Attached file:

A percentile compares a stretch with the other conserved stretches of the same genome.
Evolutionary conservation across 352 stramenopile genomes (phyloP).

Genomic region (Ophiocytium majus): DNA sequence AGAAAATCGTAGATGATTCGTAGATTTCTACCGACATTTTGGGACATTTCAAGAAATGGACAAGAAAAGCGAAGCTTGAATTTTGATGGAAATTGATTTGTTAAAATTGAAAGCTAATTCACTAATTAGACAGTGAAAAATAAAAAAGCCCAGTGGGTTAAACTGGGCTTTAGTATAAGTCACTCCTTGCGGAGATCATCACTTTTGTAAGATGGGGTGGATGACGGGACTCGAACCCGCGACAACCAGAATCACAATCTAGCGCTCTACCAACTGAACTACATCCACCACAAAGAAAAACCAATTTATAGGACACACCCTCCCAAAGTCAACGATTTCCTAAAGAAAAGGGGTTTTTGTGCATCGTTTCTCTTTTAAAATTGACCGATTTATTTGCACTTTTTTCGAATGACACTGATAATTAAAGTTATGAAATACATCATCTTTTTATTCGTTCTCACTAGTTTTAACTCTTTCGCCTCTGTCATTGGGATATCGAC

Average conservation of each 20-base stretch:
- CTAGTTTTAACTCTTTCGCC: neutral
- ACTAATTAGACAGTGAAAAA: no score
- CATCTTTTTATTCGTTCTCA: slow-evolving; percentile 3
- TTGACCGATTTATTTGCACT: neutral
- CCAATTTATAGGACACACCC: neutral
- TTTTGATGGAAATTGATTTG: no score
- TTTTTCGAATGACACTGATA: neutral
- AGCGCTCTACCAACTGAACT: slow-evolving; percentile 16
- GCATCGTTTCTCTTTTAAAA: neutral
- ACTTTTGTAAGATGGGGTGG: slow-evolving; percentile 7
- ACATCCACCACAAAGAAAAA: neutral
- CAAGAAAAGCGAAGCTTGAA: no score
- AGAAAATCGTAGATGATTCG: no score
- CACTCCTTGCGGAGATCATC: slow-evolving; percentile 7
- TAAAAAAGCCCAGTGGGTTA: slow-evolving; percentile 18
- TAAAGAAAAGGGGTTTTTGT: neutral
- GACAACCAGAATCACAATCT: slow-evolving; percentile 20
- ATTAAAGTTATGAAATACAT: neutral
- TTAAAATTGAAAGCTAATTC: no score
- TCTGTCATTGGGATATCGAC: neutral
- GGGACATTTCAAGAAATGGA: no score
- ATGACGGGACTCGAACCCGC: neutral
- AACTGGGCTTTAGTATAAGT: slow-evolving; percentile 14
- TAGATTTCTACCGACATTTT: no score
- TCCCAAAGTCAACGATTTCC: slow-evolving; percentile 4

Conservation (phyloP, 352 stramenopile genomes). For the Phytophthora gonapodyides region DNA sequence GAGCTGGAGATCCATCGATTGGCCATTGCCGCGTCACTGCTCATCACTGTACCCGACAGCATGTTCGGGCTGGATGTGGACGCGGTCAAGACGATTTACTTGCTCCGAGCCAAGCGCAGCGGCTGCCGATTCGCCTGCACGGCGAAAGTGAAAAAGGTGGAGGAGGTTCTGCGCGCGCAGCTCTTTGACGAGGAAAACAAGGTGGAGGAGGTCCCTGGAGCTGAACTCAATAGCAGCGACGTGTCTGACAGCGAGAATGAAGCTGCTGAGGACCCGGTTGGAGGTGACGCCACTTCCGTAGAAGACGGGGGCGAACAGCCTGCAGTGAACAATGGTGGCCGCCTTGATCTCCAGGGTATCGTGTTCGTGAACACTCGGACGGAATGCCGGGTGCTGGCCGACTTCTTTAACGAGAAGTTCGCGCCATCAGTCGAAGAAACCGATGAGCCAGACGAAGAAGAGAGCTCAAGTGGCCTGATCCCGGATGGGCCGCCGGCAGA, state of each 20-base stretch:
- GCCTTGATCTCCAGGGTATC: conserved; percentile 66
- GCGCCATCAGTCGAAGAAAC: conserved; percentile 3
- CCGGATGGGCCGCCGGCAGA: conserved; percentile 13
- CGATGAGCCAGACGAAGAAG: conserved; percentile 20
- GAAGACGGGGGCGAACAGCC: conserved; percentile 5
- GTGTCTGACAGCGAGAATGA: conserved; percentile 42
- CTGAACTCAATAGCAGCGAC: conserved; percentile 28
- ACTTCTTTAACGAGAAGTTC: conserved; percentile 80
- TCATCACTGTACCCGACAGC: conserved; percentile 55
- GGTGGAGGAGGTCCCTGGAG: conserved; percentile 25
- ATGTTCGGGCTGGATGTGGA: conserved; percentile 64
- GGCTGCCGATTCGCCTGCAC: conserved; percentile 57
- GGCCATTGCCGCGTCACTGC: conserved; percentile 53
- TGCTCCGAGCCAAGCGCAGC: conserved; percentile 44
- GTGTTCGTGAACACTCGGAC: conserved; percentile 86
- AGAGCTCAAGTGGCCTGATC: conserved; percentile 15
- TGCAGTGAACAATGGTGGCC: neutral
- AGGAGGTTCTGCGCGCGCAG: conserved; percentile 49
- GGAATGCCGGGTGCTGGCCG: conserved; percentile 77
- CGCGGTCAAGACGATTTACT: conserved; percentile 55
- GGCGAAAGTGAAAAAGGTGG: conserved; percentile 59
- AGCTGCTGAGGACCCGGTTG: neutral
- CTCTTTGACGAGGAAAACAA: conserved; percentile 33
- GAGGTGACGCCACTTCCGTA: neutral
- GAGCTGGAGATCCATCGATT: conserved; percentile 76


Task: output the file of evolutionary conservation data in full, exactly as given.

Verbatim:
A percentile compares a stretch with the other conserved stretches of the same genome.
Evolutionary conservation across 352 stramenopile genomes (phyloP).

Genomic region (Ophiocytium majus): DNA sequence AGAAAATCGTAGATGATTCGTAGATTTCTACCGACATTTTGGGACATTTCAAGAAATGGACAAGAAAAGCGAAGCTTGAATTTTGATGGAAATTGATTTGTTAAAATTGAAAGCTAATTCACTAATTAGACAGTGAAAAATAAAAAAGCCCAGTGGGTTAAACTGGGCTTTAGTATAAGTCACTCCTTGCGGAGATCATCACTTTTGTAAGATGGGGTGGATGACGGGACTCGAACCCGCGACAACCAGAATCACAATCTAGCGCTCTACCAACTGAACTACATCCACCACAAAGAAAAACCAATTTATAGGACACACCCTCCCAAAGTCAACGATTTCCTAAAGAAAAGGGGTTTTTGTGCATCGTTTCTCTTTTAAAATTGACCGATTTATTTGCACTTTTTTCGAATGACACTGATAATTAAAGTTATGAAATACATCATCTTTTTATTCGTTCTCACTAGTTTTAACTCTTTCGCCTCTGTCATTGGGATATCGAC

Average conservation of each 20-base stretch:
- CTAGTTTTAACTCTTTCGCC: neutral
- ACTAATTAGACAGTGAAAAA: no score
- CATCTTTTTATTCGTTCTCA: slow-evolving; percentile 3
- TTGACCGATTTATTTGCACT: neutral
- CCAATTTATAGGACACACCC: neutral
- TTTTGATGGAAATTGATTTG: no score
- TTTTTCGAATGACACTGATA: neutral
- AGCGCTCTACCAACTGAACT: slow-evolving; percentile 16
- GCATCGTTTCTCTTTTAAAA: neutral
- ACTTTTGTAAGATGGGGTGG: slow-evolving; percentile 7
- ACATCCACCACAAAGAAAAA: neutral
- CAAGAAAAGCGAAGCTTGAA: no score
- AGAAAATCGTAGATGATTCG: no score
- CACTCCTTGCGGAGATCATC: slow-evolving; percentile 7
- TAAAAAAGCCCAGTGGGTTA: slow-evolving; percentile 18
- TAAAGAAAAGGGGTTTTTGT: neutral
- GACAACCAGAATCACAATCT: slow-evolving; percentile 20
- ATTAAAGTTATGAAATACAT: neutral
- TTAAAATTGAAAGCTAATTC: no score
- TCTGTCATTGGGATATCGAC: neutral
- GGGACATTTCAAGAAATGGA: no score
- ATGACGGGACTCGAACCCGC: neutral
- AACTGGGCTTTAGTATAAGT: slow-evolving; percentile 14
- TAGATTTCTACCGACATTTT: no score
- TCCCAAAGTCAACGATTTCC: slow-evolving; percentile 4

Conservation (phyloP, 352 stramenopile genomes). For the Phytophthora gonapodyides region DNA sequence GAGCTGGAGATCCATCGATTGGCCATTGCCGCGTCACTGCTCATCACTGTACCCGACAGCATGTTCGGGCTGGATGTGGACGCGGTCAAGACGATTTACTTGCTCCGAGCCAAGCGCAGCGGCTGCCGATTCGCCTGCACGGCGAAAGTGAAAAAGGTGGAGGAGGTTCTGCGCGCGCAGCTCTTTGACGAGGAAAACAAGGTGGAGGAGGTCCCTGGAGCTGAACTCAATAGCAGCGACGTGTCTGACAGCGAGAATGAAGCTGCTGAGGACCCGGTTGGAGGTGACGCCACTTCCGTAGAAGACGGGGGCGAACAGCCTGCAGTGAACAATGGTGGCCGCCTTGATCTCCAGGGTATCGTGTTCGTGAACACTCGGACGGAATGCCGGGTGCTGGCCGACTTCTTTAACGAGAAGTTCGCGCCATCAGTCGAAGAAACCGATGAGCCAGACGAAGAAGAGAGCTCAAGTGGCCTGATCCCGGATGGGCCGCCGGCAGA, state of each 20-base stretch:
- GCCTTGATCTCCAGGGTATC: conserved; percentile 66
- GCGCCATCAGTCGAAGAAAC: conserved; percentile 3
- CCGGATGGGCCGCCGGCAGA: conserved; percentile 13
- CGATGAGCCAGACGAAGAAG: conserved; percentile 20
- GAAGACGGGGGCGAACAGCC: conserved; percentile 5
- GTGTCTGACAGCGAGAATGA: conserved; percentile 42
- CTGAACTCAATAGCAGCGAC: conserved; percentile 28
- ACTTCTTTAACGAGAAGTTC: conserved; percentile 80
- TCATCACTGTACCCGACAGC: conserved; percentile 55
- GGTGGAGGAGGTCCCTGGAG: conserved; percentile 25
- ATGTTCGGGCTGGATGTGGA: conserved; percentile 64
- GGCTGCCGATTCGCCTGCAC: conserved; percentile 57
- GGCCATTGCCGCGTCACTGC: conserved; percentile 53
- TGCTCCGAGCCAAGCGCAGC: conserved; percentile 44
- GTGTTCGTGAACACTCGGAC: conserved; percentile 86
- AGAGCTCAAGTGGCCTGATC: conserved; percentile 15
- TGCAGTGAACAATGGTGGCC: neutral
- AGGAGGTTCTGCGCGCGCAG: conserved; percentile 49
- GGAATGCCGGGTGCTGGCCG: conserved; percentile 77
- CGCGGTCAAGACGATTTACT: conserved; percentile 55
- GGCGAAAGTGAAAAAGGTGG: conserved; percentile 59
- AGCTGCTGAGGACCCGGTTG: neutral
- CTCTTTGACGAGGAAAACAA: conserved; percentile 33
- GAGGTGACGCCACTTCCGTA: neutral
- GAGCTGGAGATCCATCGATT: conserved; percentile 76